I was on the road most of Thursday (I'm in Dallas), have commitments almost all of today, and then travel back to Oregon Friday night. So not sure if I'll have the time to say much. (I haven't missed a day posting since I started doing this, but I can't say that all days have been equally productive.)
Let me know how the jobs report comes out, or whatever else is on your mind.
Update: Wow (the bad kind of wow) -- The economy added only 18,000 jobs in June and the unemployment rate rose to 9.2% (and previous months were revised downward):
Jobs Data Dim Recovery Hopes, WSJ: Nonfarm payrolls rose 18,000 last month... Payrolls data for the previous two months were revised down by a total 44,000 to show increases of only 25,000 jobs in May and 217,000 in April.
The jobless rate, which is obtained from a separate household survey, increased for the third straight month to 9.2% in June, from 9.1% in May. ...
Friday's report showed private-sector employers, which account for about 70% of the workforce, added only 57,000 jobs in June, down from 73,000 in May. The weakness was broad-based.
Manufacturing employment remained weak, adding only 6,000 jobs. Economists were expecting a bounce back as disruptions to manufacturing production stemming from Japan's earthquake should be easing by now. Employment in the battered construction sector was broadly unchanged. The housing sector remains a big drag on the economy.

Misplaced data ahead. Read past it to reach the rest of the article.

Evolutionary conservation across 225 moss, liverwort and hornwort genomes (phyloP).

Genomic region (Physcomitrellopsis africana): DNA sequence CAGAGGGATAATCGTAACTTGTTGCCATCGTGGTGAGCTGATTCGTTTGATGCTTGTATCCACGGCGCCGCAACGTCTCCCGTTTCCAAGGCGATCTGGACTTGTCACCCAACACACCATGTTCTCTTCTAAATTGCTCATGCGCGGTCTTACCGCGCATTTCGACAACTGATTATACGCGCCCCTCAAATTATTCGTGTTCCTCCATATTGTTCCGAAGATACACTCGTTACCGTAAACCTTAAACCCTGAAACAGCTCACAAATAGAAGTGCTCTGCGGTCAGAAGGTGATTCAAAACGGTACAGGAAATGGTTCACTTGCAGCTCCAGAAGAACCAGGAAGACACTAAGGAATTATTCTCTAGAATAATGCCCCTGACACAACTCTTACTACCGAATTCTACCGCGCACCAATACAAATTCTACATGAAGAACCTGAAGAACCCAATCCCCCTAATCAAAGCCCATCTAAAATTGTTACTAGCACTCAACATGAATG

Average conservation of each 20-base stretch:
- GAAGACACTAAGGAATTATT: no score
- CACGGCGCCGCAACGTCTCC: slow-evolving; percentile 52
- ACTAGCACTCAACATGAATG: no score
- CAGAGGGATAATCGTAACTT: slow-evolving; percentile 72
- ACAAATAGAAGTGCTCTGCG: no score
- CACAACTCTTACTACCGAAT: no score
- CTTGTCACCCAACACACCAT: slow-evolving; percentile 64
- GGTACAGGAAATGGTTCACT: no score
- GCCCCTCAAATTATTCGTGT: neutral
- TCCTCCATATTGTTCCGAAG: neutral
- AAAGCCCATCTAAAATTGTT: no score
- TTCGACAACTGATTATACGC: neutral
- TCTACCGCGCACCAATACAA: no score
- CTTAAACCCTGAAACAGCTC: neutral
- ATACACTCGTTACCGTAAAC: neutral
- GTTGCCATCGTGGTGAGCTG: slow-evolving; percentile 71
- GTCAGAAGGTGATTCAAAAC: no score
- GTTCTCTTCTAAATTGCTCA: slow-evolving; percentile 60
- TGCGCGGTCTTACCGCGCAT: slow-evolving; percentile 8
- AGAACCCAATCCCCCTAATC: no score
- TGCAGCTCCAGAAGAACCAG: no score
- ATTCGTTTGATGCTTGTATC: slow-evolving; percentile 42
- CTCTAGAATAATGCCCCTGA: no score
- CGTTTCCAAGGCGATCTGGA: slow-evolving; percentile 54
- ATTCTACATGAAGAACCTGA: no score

Employment in professional and business services, which had shown strong gains in previous months, rose by only 12,000.
Government employment fell by 39,000, the eighth drop in a row, following declines in all levels of government struggling to close budget gaps.
Remembering that we need around 100,000 to 150,000 jobs per month just to keep up with population growth, this represents a net reduction in employment.
We have 14.1 million unemployed according to the report, with 6.3 million out of work for six months or longer. Wages fell slightly.
Why, again, are we spending so much legislative time trying to figure out how to cut the deficit in the short-run -- which will make things even worse -- instead of focusing on job creation? We do need to get the budget under control in the long-run, but deficit reduction can wait until the economy is on better footing. We need more help for job markets right now, not the creation of additional headwinds that work against the recovery.